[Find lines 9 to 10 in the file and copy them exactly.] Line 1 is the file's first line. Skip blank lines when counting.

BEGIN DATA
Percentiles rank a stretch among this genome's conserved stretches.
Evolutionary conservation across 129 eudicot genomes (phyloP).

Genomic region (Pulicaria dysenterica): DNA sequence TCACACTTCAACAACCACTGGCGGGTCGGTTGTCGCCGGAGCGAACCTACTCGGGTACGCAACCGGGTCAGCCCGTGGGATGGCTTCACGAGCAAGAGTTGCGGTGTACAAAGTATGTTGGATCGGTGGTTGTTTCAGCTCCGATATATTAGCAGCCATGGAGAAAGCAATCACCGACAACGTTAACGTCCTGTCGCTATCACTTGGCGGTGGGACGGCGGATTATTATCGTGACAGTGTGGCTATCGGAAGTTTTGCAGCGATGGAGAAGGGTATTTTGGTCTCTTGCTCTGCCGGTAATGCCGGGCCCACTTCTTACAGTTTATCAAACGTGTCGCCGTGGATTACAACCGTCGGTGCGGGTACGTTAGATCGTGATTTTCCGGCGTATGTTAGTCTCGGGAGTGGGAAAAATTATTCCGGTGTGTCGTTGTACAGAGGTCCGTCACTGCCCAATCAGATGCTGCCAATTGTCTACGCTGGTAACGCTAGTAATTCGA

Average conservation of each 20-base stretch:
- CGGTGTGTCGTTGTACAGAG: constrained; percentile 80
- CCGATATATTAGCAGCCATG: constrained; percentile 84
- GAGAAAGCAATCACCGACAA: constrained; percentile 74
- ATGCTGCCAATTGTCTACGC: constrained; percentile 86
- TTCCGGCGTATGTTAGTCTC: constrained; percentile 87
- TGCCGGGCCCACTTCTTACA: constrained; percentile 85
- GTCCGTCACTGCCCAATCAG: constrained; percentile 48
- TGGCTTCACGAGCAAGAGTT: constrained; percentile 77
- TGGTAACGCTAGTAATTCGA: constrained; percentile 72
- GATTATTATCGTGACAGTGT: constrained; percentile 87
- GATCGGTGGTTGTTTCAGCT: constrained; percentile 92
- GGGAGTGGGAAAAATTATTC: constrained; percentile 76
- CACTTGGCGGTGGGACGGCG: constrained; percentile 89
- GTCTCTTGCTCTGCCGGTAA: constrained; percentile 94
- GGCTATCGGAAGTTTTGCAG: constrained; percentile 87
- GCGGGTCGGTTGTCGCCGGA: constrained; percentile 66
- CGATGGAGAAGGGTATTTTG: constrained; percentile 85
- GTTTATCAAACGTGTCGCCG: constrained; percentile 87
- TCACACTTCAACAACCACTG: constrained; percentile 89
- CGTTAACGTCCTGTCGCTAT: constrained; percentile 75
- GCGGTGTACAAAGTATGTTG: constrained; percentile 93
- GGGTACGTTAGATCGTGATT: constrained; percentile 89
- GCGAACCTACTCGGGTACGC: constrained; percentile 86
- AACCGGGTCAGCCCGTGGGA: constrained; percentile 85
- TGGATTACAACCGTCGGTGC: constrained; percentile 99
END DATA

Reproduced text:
- TTCCGGCGTATGTTAGTCTC: constrained; percentile 87
- TGCCGGGCCCACTTCTTACA: constrained; percentile 85